How small is the LA Kings’ margin for error right now? They’ve won three of four road games, all of which have produced one non-empty net goal during regulation. While this is a team whose empire had been built largely on the ability to find a way to win deadlocked, low-scoring games, earlier teams did so with a touch more grace in third periods. But there’s absolutely no use in talking style points with the standings the way they are; the Kings produced an ultimately solid road effort and kept with the pack in the Pacific Division on a night all other teams that took the ice came away with points. Cal Petersen was again excellent, relying on The Black Arts to siphon Alec Martinez’s redirect into his glove as well as his own cool, calm and collected disposition during the third period Vancouver blitz. It’s awfully impressive that in such a busy game, the only puck that beat him was on a deflection some 56 minutes in. Also, Why was Chelsea Dagger played last night? Hearing Chelsea Dagger in Rogers Arena is like hearing The Rains of Castamere played in Winterfell.
Los Angeles didn’t produce any sort of power play tutorial. In fact, they put one unblocked shot towards the net (it missed) and yielded five shots on goal while on the man advantage, which is an issue for a team that’s yet to score a road power play goal this season. But they did put on a three-on-three special teams demonstration in which one of the rare times Vancouver got a touch on the puck was when Jacob Markstrom kicked it out to an oncoming Dustin Brown. The quick strike was built off the ability of both Jeff Carter and Anze Kopitar to win faceoffs against Elias Pettersson and Bo Horvat. The Kings have been a dominant faceoff team as of late, and while that doesn’t at all correlate into winning – Philadelphia, St. Louis and Los Angeles rank first, second and third in that stat – it should give them, theoretically, an opportunity to start with the puck while on special teams. That hasn’t quite happened; Kopitar and Nate Thompson, two of the team’s three most regular faceoff men, have significantly lower special teams faceoff rates than five-on-five rates, while Jeff Carter, who’s clocking in at a robust 57.1% on the season, is winning 58.5% of the power play draws and 62.1% while killing penalties. This probably doesn’t matter a whole lot, but it does mean that a power play that is past-due for a road power play goal this season should probably have an extra few seconds of opportunity during a stretch in which they’ve won more faceoffs than their opponents in 15 of their last 19 games.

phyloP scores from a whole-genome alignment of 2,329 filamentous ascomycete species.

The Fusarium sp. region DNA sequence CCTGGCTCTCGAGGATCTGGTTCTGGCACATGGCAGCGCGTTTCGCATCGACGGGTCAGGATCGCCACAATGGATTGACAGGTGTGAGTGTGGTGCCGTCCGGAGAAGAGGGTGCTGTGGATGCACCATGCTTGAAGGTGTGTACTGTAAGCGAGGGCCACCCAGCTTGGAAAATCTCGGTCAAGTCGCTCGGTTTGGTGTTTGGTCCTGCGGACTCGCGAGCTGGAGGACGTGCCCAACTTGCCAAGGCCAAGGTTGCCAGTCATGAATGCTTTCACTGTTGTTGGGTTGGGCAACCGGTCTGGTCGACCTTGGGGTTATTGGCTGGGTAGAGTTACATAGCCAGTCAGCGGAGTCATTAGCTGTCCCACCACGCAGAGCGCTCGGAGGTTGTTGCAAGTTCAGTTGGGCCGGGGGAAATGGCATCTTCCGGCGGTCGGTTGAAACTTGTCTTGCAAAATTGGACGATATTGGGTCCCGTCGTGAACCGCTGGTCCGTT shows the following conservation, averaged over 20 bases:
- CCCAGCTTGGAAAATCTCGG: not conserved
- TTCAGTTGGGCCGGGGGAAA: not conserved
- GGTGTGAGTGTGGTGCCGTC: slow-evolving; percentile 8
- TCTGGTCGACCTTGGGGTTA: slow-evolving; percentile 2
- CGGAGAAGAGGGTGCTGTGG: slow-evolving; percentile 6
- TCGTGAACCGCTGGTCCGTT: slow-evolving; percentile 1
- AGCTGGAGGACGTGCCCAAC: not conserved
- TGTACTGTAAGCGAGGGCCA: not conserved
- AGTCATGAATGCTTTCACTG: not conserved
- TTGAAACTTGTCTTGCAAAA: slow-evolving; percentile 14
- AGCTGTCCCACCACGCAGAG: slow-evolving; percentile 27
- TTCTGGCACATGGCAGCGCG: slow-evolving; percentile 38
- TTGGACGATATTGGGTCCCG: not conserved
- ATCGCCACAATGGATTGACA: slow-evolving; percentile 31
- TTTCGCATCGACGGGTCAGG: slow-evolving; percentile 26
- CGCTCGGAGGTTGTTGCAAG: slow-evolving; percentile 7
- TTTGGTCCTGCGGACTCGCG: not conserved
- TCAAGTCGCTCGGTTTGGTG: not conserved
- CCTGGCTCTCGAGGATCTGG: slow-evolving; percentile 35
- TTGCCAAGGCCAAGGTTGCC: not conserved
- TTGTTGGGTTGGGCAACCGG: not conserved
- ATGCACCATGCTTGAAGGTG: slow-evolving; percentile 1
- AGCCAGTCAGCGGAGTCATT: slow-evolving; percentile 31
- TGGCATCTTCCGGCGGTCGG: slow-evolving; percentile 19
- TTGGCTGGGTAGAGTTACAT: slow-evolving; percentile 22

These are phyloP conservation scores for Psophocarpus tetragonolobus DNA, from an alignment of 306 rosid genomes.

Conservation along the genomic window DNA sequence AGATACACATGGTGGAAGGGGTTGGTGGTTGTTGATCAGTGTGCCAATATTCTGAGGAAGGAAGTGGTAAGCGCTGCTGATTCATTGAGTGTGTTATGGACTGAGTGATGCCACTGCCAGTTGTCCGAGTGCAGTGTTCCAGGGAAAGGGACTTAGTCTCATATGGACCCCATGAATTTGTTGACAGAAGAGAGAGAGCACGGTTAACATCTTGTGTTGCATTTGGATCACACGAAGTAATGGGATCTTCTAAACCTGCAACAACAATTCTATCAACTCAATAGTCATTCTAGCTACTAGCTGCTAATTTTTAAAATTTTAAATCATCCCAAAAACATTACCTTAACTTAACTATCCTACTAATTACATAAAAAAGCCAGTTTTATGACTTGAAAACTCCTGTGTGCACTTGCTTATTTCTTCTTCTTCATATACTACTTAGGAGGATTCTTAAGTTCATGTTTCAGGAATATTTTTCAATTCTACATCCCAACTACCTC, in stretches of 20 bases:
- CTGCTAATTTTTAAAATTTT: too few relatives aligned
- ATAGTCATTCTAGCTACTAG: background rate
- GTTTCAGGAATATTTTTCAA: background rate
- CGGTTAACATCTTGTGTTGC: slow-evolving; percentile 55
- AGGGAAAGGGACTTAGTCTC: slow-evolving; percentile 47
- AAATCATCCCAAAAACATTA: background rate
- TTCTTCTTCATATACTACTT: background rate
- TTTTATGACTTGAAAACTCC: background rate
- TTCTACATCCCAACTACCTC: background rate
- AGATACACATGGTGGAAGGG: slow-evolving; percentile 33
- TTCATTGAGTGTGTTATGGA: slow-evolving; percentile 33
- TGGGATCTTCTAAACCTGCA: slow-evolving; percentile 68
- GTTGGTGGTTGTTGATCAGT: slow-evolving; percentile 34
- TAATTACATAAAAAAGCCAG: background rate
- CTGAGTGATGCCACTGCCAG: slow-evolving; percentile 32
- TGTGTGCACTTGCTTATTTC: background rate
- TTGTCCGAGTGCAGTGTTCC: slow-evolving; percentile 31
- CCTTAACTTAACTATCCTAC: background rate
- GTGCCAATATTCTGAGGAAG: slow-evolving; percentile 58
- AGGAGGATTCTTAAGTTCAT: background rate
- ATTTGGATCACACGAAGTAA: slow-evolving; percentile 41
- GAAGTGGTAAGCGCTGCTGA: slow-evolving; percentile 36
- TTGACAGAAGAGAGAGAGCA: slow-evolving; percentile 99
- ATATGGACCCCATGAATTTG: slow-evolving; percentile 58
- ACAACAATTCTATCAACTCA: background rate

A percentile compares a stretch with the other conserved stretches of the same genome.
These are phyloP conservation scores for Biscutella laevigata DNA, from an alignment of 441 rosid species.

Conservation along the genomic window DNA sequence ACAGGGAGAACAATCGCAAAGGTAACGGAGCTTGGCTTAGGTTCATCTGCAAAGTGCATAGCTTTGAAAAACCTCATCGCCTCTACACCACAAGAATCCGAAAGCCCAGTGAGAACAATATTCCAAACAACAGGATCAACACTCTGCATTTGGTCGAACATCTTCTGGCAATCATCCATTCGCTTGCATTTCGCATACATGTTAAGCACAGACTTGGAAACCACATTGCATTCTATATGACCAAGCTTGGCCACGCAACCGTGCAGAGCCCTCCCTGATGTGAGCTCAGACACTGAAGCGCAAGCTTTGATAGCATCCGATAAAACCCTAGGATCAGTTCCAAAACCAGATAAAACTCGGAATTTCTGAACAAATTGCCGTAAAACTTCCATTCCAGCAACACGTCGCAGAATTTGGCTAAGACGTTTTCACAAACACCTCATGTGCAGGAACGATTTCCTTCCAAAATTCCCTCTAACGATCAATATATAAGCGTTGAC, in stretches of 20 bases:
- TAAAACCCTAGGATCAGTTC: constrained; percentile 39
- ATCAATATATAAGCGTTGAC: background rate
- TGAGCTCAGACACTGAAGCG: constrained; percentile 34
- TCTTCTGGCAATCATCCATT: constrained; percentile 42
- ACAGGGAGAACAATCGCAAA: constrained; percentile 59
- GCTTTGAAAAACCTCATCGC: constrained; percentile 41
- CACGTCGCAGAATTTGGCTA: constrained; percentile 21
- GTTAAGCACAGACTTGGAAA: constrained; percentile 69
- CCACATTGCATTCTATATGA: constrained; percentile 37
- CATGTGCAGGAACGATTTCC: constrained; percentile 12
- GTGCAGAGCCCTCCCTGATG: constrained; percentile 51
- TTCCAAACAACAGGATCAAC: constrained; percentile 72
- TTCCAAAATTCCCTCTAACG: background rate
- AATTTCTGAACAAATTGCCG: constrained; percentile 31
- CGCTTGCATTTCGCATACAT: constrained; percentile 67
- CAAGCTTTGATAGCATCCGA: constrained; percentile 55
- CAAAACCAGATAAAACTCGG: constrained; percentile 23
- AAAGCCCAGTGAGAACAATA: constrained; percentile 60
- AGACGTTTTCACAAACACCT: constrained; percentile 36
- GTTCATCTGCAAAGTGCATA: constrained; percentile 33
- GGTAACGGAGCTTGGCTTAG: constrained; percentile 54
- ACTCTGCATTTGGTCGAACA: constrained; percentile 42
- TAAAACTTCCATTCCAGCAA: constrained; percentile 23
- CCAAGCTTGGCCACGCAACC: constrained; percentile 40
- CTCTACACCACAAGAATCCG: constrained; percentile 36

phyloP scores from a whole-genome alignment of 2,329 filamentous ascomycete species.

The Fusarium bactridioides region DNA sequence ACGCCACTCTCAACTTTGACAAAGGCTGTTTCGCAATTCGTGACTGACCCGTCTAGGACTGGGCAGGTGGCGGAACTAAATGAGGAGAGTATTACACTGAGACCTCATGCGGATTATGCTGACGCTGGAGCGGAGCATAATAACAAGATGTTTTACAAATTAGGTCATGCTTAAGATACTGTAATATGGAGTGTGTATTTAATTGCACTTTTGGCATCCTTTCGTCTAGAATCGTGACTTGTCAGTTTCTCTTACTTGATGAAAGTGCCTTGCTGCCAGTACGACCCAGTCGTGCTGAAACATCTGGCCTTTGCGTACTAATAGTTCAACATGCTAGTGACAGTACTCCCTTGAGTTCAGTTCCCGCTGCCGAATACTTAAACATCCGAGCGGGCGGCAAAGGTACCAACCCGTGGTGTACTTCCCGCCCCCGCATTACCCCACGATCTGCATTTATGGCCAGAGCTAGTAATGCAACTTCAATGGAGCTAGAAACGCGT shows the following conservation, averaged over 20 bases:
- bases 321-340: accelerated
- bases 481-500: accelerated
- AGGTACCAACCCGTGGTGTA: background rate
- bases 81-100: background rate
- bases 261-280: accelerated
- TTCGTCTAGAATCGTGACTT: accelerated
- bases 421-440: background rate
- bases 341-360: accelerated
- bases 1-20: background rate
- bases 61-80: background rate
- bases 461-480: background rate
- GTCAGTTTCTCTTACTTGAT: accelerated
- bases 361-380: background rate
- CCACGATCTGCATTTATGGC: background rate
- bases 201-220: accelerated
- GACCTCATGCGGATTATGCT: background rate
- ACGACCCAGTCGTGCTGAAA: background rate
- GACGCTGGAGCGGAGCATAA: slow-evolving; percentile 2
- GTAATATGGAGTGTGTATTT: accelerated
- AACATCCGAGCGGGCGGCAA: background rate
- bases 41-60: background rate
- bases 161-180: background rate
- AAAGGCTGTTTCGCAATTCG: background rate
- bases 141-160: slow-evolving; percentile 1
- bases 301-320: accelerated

Top players doing top player things. Kopitar weathered a Tyler Motte hit to get the puck deep, Brown cleanly won a puck battle against both Motte and Biega – that’s really some outstanding boards work by Brown – and used his feet, mid-battle, to issue a clean pass to an unmarked Iafallo, who beat a very good Jacob Markstrom inside the far post. The Carter and Tyler Toffoli connection found a home in the offensive end, and if not for key Markstrom saves early in the first and late in the third, Toffoli could’ve had a pair. Ilya Kovalchuk is also a top player, though, and it elicits a heavy sigh to see him so deep in the lineup. He did get shifts up with Carter and Toffoli in the third period, and the ultimate endgame is still most probably that he’ll eventually get moved back up and regain most of the ice time that has been siphoned away. But it was an offshoot of the Willie Desjardins-heavy topic of conversation in Vancouver and became a semi-awkward story for the second consecutive day on Tuesday. The Kings are also 3-0 in games in which Kovalchuk either started on the fourth line or was used highly sparingly in third periods, and there have been absolutely no visible flashes of frustration or sulk from Los Angeles’ star, whose attitude has repeatedly been praised. However, Desjardins’ note that he made the decision to play Kovalchuk on the fourth line was “because it gave us the best chance that game, and I think it gives us the best chance down the road, too,” is a harbinger that this will still be a conversation topic for the near future.
–Lead photo via Derek Cain/Icon Sportswire